Pre-Op X-Ray before bilateral aTHA
Post-Op X-Ray after Fast Track bilateral multimodal aTHA
Patient is walking well wearing bilateral Game Ready ice sleeves shortly after surgery! He used no IV pain medications and felt “sore." He said, “I woke up, and my hip pain is just gone!”
Fast Track: Ambulatory "Same-Day-Discharge" Hip Replacement
Eighty-five percent of our patients qualify for the FAST TRACK program, in which we safely get you out of the hospital and AWAY from hospital acquired infections the day of the surgery! Patients are able to be discharged home the day of surgery.
BENEFITS OF FAST TRACK "SAME-DAY-DISCHARGE" aTHA:
Lower risk of hospital-acquired infections
Significantly decreased amount of opioids and other medications administered
Far lower narcotic-related complications
Lower cost for both patients and providers
Higher overall patient satisfaction: outpatient joint replacement recipients report being more satisfied with the care they’ve received
Our FAST TRACK “Outpatient Total Joint Replacement” program was started by Dr. Ferguson in 2013 in response to one patient’s desire to go home rather than stay in the hospital after her surgery. She was a physical therapist at the hospital, as was her husband. They developed a PREOPERATIVE therapy program for patients and their designated “Care Partner.” The program included patient instruction on how to move around with the walker, navigate stairs and cars, and learn and “what to expect” after hip surgery BEFORE the patient actually had surgery. This preoperative “Prep School” eliminated the need to do post-operative education in the hospital AFTER the operation.
A cardiac surgery anesthesiologist was recruited to determine the best anesthesia to allow patients to start walking within one hour of surgery. Dr. Ferguson, the anesthesiologist and the pain management team developed an opioid free pain management program; minimizing narcotic administration to optimize recovery immediately after surgery and eliminating the use of IV pain medications. With this highly choreographed program, patients were soon able to safely and predictably go home the day of surgery. Now more than 50% of our patients choose Dr. Ferguson’s FAST TRACK program; even when traveling from out of town!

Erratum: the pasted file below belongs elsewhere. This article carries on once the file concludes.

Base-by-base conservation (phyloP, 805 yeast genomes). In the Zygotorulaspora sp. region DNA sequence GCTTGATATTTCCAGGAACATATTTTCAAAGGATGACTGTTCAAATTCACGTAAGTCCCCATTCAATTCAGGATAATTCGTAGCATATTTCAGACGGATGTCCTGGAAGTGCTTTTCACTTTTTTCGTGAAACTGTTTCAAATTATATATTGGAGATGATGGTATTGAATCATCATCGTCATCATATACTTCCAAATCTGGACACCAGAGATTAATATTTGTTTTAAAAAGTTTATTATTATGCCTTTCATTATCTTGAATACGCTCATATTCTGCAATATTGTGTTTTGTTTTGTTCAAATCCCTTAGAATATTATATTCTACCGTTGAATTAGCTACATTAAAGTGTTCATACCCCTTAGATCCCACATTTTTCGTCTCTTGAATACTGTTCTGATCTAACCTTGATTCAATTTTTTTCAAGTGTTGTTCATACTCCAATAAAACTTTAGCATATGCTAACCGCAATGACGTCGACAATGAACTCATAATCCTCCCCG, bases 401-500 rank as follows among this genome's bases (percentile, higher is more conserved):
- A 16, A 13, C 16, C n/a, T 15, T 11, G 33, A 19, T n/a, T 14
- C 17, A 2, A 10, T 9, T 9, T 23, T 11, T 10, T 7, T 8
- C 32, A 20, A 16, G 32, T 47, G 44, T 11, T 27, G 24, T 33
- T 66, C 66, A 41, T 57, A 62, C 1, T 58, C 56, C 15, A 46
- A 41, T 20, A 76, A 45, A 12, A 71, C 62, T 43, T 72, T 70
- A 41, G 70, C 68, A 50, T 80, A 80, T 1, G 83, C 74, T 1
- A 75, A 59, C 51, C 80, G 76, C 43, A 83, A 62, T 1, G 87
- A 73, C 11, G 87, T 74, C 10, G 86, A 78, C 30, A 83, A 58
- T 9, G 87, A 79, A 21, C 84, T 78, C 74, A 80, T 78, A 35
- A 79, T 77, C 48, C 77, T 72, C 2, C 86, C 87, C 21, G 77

The fact is, aTHA is an atraumatic surgery that tends to require less pain medication than even an arthroscopic surgery! With contemporary anesthesia, therapy, and medical advances, most patients are able to walk without any IV pain medication within 4 hours of surgery.
PREPARATION IS THE KEY TO SUCCESS! MOST OF THE WORK IS DONE BEFORE SURGERY SO THAT THE POST-OPERATIVE PERIOD IS SMOOTH SAILING!
aTHA: Opioid Free Recovery
The Opioid crisis is real and avoidable. Furthermore, opioid or “narcotic based” medications are responsible for the majority of post-operative complications requiring hospitalizations after hip replacement.
Working with other THA surgeons, anesthesiologists and pain management specialists, Dr. Ferguson has developed a “Multimodal” Pain Management Program that virtually eliminates the need for IV narcotic pain medication (most patients don’t even require oral pain medications).
Dr. Ferguson’s non-narcotic, multimodal pathway is the foundation of her patients’ early mobilization and ability to get walking within hours of the operation. It is the mainstay of our FAST TRACK program’s success!
DR. FERGUSON'S MULTIMODAL PAIN MANAGEMENT PROGRAM:
Pre-operative “cocktail” taken the morning of surgery blocks pain perception pathways
Spinal anesthesia during surgery minimizes medication overload
Atraumatic surgical technique: no muscle damage = less pain!
Periarticular anesthetic block: numbs the surgical area for 2-3 days after surgery
Movement is the most effective method of decreasing surgical pain
Cryotherapy with the GAME READY cold compression device: “It is a Game Changer!”
aTHA: Dr. Ferguson's Role in the US
Dr. Ferguson was among the first American surgeons to adopt the anterior approach THA as an exclusive technique for primary hip replacement surgery in 2004. She was one of the earliest surgeons to practice this technique at a university center (training residents and fellows) and has been intimately involved in the development of surgeon educational programs worldwide to spread the techniques of the anterior approach THA across the globe.
Her research and innovative techniques utilizing the anterior approach THA for acute fractures of the hip and pelvis has extended this beneficial technique to patients requiring hip replacements for injuries and accidents. Her efforts have been integral to the increasing popularity of the anterior approach as the safe, high-quality, and preferred technique for THA in the United States.
Dr. Ferguson has devoted a career of research, education and practice to optimize your entire experience with hip replacement surgery; no detail is left unconsidered. Her experience combined with the comprehensive team approach at the Nashville Hip Institute allows patients to return to limitless activities – even competitive athletics. Our program has changed the lives of patients from all avenues of life and from all of over the country. From the school teacher trying to get back to the classroom to the grandparent wanting to play with her grandkids to the performance athlete wanting to return to high level competition, our goal is to help you get your life back; whatever that means to you!